Judge Michael G. Sturdevant said in his decision that he would’ve preferred otherwise, but he can see no legal reason that the state board could not change the nickname. Nevertheless, he rapped the board for its failure to fight hard to keep the Fighting Sioux nickname.
The higher education board had earlier set an Oct. 31 deadline for both Sioux tribes in the state to approve the nickname and, at its last meeting in November, did not extend the deadline. Because of the litigation, though, the board never formally instructed UND to retire the nickname.
Nickname supporters in the Spirit Lake Dakotah Nation, which approved the nickname by a 67 percent vote, sued shortly before the November meeting seeking to buy time for members of the Standing Rock Sioux Tribe to rally for a similar vote.
UND Getting Closer to Recognizing Inevitable Name/Logo Change
But oh so slowly….
Bismarck, N.D. (AP) The chairman ofNorth Dakota‘s Board of Highereducation says it appears more likely that the University of North Dakota’s Fighting Sioux nickname and logo will be changed.
Richie Smith is responding today to a letter from Standing Rock Sioux tribal chairman Charles Murphy.
The board wants the nickname issue resolved by the end of this month. Murphy’s letter says the nickname and logo issue isn’t a big priority for his administration.
Murphy also questions the board’s demand for a 30-year agreement to allow U-N-D to use the nickname and logo. He says the tribe is willing to discuss the issue “without deadlines and without stipulations.” Smith says board members want to get the issue resolved. Board member Grant Shaft says he doesn’t think there’s much willingness to extend a decision deadline beyond Dec. 31.
Grand Forks Herald: Drop the “Fighting Sioux” Nickname
From the Herald:
A new deadline probably dooms the UND Fighting Sioux nickname and logo. That’s just as well. It’s been clear for some time that the name and logo couldn’t survive.
The reason is simple enough.
No matter the appeal of the name, the pride in it and the support for it, its use had become corrosive, damaging to the university and the state.
That’s why the Herald has urged dropping the name, sooner than later.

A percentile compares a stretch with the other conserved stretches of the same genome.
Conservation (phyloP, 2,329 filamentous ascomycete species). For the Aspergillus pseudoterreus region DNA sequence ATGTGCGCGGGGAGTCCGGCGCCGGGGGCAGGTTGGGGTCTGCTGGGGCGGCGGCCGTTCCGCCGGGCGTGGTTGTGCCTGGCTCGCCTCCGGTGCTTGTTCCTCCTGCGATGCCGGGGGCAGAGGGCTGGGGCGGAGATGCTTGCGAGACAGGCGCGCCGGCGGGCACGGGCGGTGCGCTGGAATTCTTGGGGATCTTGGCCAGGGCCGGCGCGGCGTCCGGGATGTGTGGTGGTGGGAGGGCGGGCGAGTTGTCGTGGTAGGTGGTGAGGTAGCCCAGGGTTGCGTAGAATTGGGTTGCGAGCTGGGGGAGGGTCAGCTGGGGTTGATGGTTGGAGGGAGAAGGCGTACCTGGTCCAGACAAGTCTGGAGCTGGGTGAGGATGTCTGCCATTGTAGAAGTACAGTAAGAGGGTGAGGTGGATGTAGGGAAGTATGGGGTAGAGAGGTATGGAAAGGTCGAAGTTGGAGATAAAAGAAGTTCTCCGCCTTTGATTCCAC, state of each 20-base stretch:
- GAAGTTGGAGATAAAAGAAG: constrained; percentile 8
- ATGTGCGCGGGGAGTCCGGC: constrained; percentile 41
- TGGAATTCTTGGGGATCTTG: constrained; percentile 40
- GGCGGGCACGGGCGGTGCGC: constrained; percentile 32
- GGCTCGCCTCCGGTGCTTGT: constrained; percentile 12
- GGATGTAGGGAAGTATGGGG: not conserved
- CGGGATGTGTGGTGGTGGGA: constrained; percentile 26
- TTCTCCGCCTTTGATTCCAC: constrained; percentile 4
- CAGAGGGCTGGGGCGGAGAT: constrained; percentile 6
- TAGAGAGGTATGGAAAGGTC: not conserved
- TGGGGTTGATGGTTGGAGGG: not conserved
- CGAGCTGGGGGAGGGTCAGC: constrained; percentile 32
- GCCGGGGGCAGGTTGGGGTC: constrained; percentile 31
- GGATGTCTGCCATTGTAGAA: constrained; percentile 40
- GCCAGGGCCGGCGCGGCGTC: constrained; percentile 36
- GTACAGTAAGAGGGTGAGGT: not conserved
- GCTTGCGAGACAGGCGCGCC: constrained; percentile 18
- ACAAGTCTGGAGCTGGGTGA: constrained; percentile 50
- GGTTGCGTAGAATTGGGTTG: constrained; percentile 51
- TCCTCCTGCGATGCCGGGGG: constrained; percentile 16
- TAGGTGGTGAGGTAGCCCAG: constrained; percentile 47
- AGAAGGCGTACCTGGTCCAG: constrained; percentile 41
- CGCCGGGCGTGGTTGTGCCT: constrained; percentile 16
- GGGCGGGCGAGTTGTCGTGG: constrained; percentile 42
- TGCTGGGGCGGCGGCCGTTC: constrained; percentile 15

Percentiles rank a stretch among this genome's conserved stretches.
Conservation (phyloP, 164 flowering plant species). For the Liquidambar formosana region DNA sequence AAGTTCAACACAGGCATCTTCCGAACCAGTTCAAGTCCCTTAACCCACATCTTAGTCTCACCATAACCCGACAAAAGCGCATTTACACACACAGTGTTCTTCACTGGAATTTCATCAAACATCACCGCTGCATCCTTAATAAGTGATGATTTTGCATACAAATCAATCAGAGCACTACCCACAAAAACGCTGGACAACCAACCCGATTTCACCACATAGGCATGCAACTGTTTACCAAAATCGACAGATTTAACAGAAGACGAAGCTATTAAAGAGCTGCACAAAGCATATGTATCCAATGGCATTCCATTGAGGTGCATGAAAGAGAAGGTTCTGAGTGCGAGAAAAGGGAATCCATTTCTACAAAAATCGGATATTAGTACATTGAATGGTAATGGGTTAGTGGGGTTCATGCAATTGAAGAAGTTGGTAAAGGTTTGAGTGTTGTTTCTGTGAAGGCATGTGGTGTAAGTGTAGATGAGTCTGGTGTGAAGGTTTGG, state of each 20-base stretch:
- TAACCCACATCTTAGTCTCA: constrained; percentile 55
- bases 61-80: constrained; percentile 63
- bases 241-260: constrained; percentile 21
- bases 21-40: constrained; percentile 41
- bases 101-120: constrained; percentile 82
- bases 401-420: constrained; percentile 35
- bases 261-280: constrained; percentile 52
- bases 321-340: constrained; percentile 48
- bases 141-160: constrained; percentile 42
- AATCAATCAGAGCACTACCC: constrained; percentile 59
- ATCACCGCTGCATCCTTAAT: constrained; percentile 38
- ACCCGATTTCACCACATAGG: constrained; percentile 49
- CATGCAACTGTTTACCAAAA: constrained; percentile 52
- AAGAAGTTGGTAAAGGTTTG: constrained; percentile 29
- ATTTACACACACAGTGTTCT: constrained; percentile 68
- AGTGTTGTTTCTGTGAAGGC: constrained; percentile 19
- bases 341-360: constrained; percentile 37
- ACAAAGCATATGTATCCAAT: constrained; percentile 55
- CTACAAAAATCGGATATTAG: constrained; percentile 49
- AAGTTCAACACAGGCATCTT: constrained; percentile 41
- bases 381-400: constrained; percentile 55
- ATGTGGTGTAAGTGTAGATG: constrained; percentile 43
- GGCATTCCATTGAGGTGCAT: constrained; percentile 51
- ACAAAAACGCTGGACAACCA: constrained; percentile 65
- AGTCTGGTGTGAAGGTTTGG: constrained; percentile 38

Opponents would never abandon the fight against it, even in the face of demonstrated support among the state’s Sioux people. That became clear in the wake of a vote last month at Spirit Lake.
The board left a small window for supporters of the name and logo. They set an Oct. 1 deadline.
At the same time, they raised the bar. The name can be retained only if the tribes agree to allow its use for at least 30 years.
Meeting these conditions will be so difficult, for so many reasons, that the name and logo appear effectively dead.
* * *
NYTs: Univ. of North Dakota to Change Nickname
From the NYTs:
North Dakota’s Board of Higher Education has approved a schedule for discarding the University of North Dakota’s Fighting Sioux nickname and Indian head logo if two Sioux tribes hold firm in their desire to have them dumped. The timeline directs William Goetz, the university system’s chancellor, to form a committee to discuss the issue with the Standing Rock and Spirit Lake Sioux tribes. The panel should meet at least twice with Sioux leaders in 2009. If there is no agreement, the timeline says, the university should begin planning in January 2010 to retire the nickname and logo.
UND “Fighting Sioux” Controversy at Frozen Four
DENVER – All four colleges brought fans from all over the country to watch the best hockey teams in the country. But only one brought with it a mascot deemed officially “hostile and abusive” by the NCAA.
“We are nothing more than mascot images (to them). We are not human beings,” said Franky Jackson, a former North Dakota resident and current member of the Sisseton-Wahpeton Dakota Sioux tribe.
The University of North Dakota athletic teams have been called the “Fighting Sioux” since the 1930s. Over the years, the logo has evolved but remained a feather-wearing, male warrior, which Jackson says is insulting.
“It belittles Native Americans,” said Jackson. “The high cheekbones, the protruding nose.”